“NO GUTS…NO GLORY”
I picked up a voice message on my phone from a fisherman named Kenton at Honokohau Marina saying he’d lost his wedding ring in the water while cleaning fish.
Little did we know then – that an hour and a half later – we’d have one of our most exciting ring-recoveries to date. Kenton had already posted on our Facebook page before we’d even rinsed off our gear. He’d written:
Very thankful for the timely and professional recovery of my wedding ring from approximately 20 feet of shark infested water. The story associated with it is so ridiculous, you’d think it was a fish story so I’ll spare you the details. These guys showed and got the job done. Money very well spent!
That was the short version – here’s the long one…
We grabbed our equipment and raced to the marina trying to beat the quickly setting sun.
Kenton was there with a several fellow fishermen standing on the end of the narrow concrete pier where boats weigh and clean their fish. The head of a 700 lb. marlin sat in a pool of blood on the pier next to them. We met Kenton briefly and walked over to the pier side. He pointed into the water below which quickly dissolved from clear, tropical water to a hazy blue. Below there were rocks, boulders and … a massive tiger shark, at least 12 feet long, circling the spot hungry and fast.
I skipped a breath and Kenton exclaimed, “Oh, that’s not good.”
Tiger sharks are the second-most aggressive and dangerous of the shark world, after the Great White. We dive with them occasionally outside the marina but close encounters like this can end up badly. Had I jumped in now, the shark was so shallow I would have landed on it as he cruised just under us in broad circles.
“There was a feeding frenzy when I was gutting the marlin,” Kenton said as we watched the shark disappear, then reappear without warning. “I’d grab a handful and throw it off the pier, then suddenly my ring flew off with a handful of guts!” Turtles, moray eels, barracuda and a variety of sharks had all joined the feast. I looked into the water and wondered if the ring had survived to the bottom or was swimming around somewhere nearby in a turtle’s stomach…
Maybe we should just come back tomorrow I suggested… That wouldn’t work as there were nearby divers Kenton felt would go look for the ring to keep once the sharks had swam away. It was a family heirloom that couldn’t be replaced.
The sun was setting and the water was going dark so we had to make a plan. One of Kenton’s co-workers handed me a BBQ fork as a weapon and suggested tying the marlin’s bloody head to a line and towing it behind a dingy. Maybe the sharks would follow it to give us time to search? That sounded better than just fighting them off with a kitchen utensil, so they got the small boat and dragged the head off of the pier’s ledge into the water. Another of Kenton’s shipmates yelled out to the boat as it pulled away, “If the shark grabs it, just let it go!” The tiger shark was as big as the dingy and they didn’t want him getting pulled in.
I jumped down to a large catamaran’s pontoon and put my head underwater, upside down, with a mask on. The water was murky – but “all clear”… Kenton passed my scuba gear and Minelab Excalibur detector down to me while I stood on the pier’s rocky ledge, constantly glancing underwater to see if the sharks would return. Kenton’s co-worker yelled from around the corner that the large tiger was under his dingy.
Instead of climbing down, Sylvie jumped the five-foot drop into the water from pier-side with a splash. Unfortunately, she’d sat in a large pool of blood while doing so… Kenton passed her gear down and instead of a metal detector, gave her our long stainless steel metal detecting scoop to act as security.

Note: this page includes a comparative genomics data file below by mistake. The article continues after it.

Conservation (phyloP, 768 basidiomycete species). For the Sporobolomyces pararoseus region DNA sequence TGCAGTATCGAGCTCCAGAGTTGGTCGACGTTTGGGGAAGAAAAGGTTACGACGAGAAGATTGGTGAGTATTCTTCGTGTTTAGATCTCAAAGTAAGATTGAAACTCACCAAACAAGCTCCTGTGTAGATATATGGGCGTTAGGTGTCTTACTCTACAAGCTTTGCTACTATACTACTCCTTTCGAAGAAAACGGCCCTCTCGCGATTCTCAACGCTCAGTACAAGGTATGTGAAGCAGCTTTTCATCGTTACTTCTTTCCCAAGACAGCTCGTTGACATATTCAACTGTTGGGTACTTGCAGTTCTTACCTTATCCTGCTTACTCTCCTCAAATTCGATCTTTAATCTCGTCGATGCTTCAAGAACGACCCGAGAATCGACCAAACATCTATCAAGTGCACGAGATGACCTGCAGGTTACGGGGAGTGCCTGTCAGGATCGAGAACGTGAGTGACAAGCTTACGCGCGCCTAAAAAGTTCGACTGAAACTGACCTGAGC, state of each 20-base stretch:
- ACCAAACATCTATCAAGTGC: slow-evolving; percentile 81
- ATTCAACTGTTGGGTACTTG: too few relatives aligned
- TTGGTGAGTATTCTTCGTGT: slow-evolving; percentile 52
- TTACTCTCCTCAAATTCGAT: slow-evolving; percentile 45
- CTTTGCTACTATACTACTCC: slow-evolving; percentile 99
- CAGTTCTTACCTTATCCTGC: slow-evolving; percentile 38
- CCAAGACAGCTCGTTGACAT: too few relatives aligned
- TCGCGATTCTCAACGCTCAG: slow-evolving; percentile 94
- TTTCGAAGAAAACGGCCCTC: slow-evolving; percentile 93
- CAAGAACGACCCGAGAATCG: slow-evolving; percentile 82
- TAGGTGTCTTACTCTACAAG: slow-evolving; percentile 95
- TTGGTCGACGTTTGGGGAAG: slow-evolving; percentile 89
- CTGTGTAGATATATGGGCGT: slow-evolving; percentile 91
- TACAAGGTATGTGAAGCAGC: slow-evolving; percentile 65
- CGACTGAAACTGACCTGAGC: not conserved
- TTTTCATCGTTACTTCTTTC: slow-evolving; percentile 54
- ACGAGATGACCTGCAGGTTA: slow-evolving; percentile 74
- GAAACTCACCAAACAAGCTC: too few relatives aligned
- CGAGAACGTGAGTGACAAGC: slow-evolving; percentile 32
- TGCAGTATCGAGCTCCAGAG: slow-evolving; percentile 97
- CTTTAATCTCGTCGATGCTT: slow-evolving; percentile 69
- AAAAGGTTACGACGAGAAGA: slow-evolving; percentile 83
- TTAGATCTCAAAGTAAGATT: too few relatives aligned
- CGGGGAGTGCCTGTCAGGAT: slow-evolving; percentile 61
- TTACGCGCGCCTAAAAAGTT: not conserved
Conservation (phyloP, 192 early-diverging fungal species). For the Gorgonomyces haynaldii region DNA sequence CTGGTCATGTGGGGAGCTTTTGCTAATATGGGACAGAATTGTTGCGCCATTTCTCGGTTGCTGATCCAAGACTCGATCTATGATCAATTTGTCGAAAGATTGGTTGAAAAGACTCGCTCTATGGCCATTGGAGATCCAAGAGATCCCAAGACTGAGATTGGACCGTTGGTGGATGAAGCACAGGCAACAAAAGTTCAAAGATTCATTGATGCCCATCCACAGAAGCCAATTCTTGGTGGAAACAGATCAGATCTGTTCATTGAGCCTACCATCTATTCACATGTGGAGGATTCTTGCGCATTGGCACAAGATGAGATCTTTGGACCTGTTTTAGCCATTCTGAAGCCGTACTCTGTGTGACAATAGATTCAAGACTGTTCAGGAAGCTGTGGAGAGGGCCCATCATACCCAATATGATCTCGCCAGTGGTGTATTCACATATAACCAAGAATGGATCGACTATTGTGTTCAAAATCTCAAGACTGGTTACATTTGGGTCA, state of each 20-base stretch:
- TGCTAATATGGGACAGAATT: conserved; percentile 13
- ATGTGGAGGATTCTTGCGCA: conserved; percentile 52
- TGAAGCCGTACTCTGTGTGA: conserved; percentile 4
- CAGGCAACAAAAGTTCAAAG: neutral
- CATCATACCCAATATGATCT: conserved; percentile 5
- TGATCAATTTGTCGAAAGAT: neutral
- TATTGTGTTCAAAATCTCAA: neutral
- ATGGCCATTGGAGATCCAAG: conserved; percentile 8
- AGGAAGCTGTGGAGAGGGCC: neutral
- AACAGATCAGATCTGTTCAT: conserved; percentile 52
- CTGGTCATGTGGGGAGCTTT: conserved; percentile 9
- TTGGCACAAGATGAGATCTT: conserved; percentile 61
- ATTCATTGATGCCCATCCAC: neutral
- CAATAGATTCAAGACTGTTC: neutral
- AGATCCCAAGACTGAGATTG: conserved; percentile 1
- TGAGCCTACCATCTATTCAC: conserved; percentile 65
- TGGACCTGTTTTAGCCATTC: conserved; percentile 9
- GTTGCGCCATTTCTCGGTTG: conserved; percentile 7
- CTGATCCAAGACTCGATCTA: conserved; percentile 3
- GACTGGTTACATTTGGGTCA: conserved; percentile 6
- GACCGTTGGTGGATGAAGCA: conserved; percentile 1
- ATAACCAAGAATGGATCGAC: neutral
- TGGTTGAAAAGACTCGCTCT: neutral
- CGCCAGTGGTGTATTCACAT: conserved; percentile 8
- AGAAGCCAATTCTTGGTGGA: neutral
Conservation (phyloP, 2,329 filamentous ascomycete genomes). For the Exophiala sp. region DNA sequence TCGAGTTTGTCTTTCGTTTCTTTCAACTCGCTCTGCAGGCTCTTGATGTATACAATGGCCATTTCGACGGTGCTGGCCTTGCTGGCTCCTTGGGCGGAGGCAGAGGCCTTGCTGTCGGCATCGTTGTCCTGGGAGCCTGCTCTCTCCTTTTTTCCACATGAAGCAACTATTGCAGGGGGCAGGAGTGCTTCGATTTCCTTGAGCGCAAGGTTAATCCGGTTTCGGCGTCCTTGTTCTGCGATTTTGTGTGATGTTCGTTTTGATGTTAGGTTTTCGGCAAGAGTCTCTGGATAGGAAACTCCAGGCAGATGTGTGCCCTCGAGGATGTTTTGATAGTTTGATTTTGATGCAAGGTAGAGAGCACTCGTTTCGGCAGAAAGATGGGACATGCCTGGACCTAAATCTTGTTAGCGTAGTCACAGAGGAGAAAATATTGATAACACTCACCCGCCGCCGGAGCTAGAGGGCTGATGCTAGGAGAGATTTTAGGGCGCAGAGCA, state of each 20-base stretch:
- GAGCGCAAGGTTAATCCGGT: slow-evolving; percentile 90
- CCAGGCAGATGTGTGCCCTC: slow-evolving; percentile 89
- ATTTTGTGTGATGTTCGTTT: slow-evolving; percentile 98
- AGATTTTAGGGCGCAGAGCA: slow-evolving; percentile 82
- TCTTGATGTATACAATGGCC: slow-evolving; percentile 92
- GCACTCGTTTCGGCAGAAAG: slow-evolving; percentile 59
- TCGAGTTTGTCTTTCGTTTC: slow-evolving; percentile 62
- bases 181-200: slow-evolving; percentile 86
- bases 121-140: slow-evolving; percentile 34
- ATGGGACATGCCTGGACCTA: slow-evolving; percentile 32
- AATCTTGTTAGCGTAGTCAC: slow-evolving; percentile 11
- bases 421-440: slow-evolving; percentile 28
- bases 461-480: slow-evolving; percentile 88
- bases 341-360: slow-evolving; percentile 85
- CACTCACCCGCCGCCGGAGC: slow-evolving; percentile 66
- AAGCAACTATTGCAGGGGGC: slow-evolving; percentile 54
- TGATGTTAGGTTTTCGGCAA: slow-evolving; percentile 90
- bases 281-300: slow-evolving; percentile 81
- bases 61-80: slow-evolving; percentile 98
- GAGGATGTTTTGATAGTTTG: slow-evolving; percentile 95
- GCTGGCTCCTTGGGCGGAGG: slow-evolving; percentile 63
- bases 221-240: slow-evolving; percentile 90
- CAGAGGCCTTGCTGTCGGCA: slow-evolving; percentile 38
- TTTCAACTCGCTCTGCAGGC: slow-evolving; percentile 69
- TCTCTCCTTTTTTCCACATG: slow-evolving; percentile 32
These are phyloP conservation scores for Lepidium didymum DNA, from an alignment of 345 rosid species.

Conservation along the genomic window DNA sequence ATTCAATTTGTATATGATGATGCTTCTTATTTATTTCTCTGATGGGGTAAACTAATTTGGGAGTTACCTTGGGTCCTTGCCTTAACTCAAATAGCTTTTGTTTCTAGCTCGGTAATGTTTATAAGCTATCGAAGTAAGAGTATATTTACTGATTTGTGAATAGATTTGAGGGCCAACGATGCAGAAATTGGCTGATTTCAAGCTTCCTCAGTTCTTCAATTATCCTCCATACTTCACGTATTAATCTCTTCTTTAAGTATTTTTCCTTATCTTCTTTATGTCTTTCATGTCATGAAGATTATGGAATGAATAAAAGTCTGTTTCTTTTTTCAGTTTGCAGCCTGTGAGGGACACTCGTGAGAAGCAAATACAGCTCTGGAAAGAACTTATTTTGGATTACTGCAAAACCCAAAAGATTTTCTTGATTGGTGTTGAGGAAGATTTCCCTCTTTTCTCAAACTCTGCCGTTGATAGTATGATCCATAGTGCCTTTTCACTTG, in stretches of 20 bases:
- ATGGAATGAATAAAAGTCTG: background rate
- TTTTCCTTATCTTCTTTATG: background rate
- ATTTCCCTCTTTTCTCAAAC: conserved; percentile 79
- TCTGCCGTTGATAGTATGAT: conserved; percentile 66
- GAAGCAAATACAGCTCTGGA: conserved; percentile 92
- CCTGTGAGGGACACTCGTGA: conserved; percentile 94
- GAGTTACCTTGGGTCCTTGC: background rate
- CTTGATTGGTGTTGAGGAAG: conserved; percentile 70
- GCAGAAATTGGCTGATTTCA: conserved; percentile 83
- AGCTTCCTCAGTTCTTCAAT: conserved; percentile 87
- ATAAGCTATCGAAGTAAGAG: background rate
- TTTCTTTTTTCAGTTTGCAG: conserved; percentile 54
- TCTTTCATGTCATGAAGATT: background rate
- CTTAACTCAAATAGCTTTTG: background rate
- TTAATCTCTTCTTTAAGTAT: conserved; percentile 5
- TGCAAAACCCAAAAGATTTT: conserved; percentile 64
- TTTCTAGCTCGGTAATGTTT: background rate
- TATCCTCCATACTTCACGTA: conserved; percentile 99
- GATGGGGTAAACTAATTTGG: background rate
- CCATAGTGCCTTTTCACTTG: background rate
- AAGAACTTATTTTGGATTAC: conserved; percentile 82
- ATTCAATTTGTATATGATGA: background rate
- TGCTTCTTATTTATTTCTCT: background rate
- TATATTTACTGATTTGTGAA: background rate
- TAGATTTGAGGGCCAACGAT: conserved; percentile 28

My heart was beating quickly as we both scanned the now deep-teal colored and murky water. Sylvie turned her torch on. The marina was deep and I started detecting quickly as we deflated, hoping the ring had not fallen amongst the large boulders lining the decent into the marina’s center. Metal was everywhere, discarded from boats and the pier’s construction. I looked down the slope and my eye suddenly caught the small, circular shape I’ve trained to see, laying in the muck. It was dark and gray in the fading light, and I pulled myself quickly down the slope and grabbed it. I opened my gloved hand hoping – it was the ring! Sylvie stood on the bottom peering out into the marina and unaware of my find. I waved and yelled in my regulator and looked back at me. “Sharks!” I signaled, “I have the ring and let’s get out of here!!!” I pulled off my glove and jammed the ring onto a finger, afraid I’d drop it if the shark came out of the murk.
I got back up to the top of pier’s base and held my hand up for an elated Kenton to take the ring off my finger. We were pumped up and climbed out of the water once our gear had been lifted out. A hose was turned on to rinse our gear while we took photos together and excitedly told the group how we’d found the ring. The rinse water washed the remaining blood on the pier down and instantly there were two large sharks where we’d just come out from – an 8 foot gray reef shark and a 5 foot white tip. We laughed – now that we were dry – and I was so happy the large tiger shark had decided to go for the fish head while we’d been under!
It had been one of the quickest ring-finds we’d ever done – but certainly to date it had been the scariest. We told Kenton to wear an outer ring next time he cleans a mammoth fish as I’d be happy to avoid the guts and glory of another ring search here!
PS – Sylvie left the GoPro on by accident as she was getting out of the water. It’s murky and quick, but did something come out of the water in the background…?! My heart jumped when I saw it… Here’s the VIDEO…
PPS – it was shot “by accident” as this up-side-down video was shot when the GoPro was hanging by Sylvie’s belt and “rolling” as she got out of the water.
IS THAT THE 12+ foot TIGER SHARK?! Your call…!